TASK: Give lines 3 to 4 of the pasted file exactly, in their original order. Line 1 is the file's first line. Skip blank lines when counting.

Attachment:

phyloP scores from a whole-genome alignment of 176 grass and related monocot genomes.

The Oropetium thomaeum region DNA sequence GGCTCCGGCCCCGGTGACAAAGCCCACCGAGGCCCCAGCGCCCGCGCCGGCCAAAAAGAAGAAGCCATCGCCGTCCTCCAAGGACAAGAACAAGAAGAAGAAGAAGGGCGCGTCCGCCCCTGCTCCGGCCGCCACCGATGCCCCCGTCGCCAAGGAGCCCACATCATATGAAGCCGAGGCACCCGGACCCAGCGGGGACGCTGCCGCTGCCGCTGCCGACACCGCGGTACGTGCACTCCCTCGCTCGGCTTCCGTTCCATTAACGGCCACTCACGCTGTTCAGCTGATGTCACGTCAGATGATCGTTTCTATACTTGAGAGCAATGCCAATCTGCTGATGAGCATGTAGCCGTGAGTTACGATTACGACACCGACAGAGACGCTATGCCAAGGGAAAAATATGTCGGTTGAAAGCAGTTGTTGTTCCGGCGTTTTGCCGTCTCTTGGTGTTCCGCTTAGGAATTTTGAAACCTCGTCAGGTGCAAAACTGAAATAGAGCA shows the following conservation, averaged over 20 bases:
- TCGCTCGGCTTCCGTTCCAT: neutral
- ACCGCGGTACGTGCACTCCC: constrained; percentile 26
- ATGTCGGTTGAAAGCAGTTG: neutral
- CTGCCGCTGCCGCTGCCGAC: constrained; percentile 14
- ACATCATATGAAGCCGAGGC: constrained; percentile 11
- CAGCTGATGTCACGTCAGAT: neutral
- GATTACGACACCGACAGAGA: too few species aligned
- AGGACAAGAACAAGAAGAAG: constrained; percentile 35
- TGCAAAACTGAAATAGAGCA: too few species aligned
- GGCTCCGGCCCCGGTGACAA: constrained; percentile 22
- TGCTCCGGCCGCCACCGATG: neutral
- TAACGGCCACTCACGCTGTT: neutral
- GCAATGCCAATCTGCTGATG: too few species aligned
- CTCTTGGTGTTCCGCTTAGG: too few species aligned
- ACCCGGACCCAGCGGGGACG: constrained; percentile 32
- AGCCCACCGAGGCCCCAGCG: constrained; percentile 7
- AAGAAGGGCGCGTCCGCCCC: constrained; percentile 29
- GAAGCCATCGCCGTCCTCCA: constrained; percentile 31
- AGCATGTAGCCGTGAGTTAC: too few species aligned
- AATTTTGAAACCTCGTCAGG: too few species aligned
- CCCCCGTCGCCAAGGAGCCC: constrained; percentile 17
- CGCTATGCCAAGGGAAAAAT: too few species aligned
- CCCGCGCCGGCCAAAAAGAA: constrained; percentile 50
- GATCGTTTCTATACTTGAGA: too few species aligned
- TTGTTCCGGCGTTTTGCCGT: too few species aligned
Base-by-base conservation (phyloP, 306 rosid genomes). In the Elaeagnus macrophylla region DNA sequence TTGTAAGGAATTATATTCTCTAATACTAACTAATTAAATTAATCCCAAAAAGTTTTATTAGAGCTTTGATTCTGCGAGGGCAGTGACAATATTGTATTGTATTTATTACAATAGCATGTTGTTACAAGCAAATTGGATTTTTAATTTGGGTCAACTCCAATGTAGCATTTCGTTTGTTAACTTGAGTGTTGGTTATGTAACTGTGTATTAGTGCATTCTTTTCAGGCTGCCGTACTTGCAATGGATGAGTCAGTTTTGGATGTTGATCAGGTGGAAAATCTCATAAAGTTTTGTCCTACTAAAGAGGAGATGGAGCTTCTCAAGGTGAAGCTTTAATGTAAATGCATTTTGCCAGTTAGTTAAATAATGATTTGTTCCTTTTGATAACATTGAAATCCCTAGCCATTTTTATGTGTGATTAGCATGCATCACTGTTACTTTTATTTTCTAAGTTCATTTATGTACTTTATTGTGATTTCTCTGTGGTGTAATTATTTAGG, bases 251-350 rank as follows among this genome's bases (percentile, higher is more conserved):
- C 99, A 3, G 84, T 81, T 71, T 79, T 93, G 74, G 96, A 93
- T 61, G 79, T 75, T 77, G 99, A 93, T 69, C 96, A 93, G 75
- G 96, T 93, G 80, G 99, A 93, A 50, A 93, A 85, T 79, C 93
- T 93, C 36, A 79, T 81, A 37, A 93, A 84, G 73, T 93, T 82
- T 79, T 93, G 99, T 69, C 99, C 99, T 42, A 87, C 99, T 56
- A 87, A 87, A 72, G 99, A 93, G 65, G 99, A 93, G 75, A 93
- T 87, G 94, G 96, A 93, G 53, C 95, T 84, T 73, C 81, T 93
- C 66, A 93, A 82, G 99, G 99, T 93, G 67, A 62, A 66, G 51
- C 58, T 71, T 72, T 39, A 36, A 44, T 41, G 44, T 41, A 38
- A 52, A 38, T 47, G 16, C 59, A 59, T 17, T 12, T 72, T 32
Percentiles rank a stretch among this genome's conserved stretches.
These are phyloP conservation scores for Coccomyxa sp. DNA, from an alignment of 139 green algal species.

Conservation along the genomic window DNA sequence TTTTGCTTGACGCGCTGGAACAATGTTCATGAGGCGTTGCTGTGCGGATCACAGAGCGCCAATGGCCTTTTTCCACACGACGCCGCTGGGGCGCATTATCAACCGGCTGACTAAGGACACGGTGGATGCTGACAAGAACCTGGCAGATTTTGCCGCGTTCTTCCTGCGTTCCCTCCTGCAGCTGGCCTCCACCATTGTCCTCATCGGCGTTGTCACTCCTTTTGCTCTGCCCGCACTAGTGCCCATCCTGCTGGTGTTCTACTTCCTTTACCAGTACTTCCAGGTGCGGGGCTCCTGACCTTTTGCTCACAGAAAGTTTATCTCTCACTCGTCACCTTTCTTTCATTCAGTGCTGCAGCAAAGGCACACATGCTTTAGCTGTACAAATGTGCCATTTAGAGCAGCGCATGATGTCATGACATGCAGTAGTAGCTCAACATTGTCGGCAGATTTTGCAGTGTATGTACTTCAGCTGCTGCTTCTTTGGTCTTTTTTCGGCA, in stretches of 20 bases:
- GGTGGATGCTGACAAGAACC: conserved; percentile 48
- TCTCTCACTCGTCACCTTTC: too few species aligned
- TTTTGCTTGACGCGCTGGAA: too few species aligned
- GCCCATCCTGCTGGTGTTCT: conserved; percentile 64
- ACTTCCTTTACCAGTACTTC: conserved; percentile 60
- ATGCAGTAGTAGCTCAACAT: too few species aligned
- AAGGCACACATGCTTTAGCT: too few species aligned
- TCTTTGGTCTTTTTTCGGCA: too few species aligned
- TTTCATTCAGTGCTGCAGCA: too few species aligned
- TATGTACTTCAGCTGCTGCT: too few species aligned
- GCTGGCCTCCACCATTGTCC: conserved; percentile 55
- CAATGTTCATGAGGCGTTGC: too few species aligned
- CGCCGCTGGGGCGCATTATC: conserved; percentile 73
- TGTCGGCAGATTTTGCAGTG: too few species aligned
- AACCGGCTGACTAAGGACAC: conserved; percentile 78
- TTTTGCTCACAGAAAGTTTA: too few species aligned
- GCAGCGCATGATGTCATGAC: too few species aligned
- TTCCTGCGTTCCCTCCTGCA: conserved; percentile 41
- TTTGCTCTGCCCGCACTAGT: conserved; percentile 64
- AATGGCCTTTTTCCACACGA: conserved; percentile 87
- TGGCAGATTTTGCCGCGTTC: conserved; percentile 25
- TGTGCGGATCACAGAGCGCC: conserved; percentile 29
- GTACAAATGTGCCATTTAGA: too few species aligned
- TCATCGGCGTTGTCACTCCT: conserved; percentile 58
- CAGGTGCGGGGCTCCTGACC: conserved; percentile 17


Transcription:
- TCGCTCGGCTTCCGTTCCAT: neutral
- ACCGCGGTACGTGCACTCCC: constrained; percentile 26